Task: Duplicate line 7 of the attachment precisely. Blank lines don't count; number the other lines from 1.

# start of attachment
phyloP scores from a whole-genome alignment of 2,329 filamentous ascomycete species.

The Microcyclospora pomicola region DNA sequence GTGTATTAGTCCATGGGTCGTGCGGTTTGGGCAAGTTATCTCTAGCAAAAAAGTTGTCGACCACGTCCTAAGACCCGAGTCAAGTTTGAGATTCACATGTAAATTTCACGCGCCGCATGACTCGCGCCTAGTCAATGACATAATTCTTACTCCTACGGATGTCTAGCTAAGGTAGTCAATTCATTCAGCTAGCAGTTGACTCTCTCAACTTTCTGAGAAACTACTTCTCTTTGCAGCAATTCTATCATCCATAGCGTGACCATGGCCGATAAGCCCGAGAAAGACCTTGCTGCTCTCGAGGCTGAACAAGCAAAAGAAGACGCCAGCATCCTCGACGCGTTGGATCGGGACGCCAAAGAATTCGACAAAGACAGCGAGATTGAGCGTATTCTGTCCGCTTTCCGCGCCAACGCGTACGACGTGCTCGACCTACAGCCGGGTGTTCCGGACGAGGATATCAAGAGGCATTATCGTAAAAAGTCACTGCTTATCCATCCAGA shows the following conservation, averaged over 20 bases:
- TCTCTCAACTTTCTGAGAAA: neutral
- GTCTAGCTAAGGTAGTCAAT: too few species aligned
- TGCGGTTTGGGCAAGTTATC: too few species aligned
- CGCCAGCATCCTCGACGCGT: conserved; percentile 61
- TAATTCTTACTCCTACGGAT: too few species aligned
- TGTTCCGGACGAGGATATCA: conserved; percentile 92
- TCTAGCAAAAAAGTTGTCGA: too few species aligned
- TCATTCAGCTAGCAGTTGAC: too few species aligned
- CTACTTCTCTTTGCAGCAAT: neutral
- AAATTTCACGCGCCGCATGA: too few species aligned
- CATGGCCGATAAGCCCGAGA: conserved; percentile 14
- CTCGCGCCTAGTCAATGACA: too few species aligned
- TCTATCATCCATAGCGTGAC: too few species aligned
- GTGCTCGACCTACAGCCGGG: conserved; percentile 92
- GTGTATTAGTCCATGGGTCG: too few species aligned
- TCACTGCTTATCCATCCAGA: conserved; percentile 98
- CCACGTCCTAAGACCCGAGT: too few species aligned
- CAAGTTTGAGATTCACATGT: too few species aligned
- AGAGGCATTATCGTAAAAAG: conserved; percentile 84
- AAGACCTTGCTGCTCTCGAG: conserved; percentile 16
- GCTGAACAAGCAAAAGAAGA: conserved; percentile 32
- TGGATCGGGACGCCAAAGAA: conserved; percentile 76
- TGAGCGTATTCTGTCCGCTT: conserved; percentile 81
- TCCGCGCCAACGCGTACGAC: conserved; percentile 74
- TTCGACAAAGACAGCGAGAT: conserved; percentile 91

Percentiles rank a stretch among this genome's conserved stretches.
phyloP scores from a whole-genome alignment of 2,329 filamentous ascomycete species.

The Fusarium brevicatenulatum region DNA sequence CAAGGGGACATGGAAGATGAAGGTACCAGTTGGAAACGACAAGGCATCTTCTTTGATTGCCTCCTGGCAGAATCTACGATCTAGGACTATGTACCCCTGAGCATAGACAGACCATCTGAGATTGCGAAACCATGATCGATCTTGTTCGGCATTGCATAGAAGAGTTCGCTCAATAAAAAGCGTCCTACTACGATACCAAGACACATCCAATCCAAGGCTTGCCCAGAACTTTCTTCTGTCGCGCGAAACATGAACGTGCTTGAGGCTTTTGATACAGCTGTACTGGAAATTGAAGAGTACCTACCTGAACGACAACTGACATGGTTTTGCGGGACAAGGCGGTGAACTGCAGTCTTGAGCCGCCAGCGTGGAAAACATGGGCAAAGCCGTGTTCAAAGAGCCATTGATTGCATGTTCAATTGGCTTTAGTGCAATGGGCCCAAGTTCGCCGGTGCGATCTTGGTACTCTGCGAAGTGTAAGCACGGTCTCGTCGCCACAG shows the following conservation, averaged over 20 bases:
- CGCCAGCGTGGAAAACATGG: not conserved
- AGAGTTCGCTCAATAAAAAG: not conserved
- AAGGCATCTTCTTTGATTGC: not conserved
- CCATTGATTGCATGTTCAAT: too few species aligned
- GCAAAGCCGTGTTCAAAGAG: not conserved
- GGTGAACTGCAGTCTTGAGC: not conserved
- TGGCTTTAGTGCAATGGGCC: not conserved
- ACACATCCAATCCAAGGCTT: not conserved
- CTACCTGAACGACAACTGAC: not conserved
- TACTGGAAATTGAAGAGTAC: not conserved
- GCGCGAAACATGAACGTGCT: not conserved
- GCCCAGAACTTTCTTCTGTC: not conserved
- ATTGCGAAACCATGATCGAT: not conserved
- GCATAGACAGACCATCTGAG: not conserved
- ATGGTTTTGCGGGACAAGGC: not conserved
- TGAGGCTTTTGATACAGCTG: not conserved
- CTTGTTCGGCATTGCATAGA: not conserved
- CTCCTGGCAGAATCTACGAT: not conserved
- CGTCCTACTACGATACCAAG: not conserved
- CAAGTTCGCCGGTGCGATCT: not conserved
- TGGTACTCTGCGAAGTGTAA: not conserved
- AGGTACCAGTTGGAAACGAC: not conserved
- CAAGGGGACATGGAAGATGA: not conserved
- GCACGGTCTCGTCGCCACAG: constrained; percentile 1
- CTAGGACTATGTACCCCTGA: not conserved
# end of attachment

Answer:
- TAATTCTTACTCCTACGGAT: too few species aligned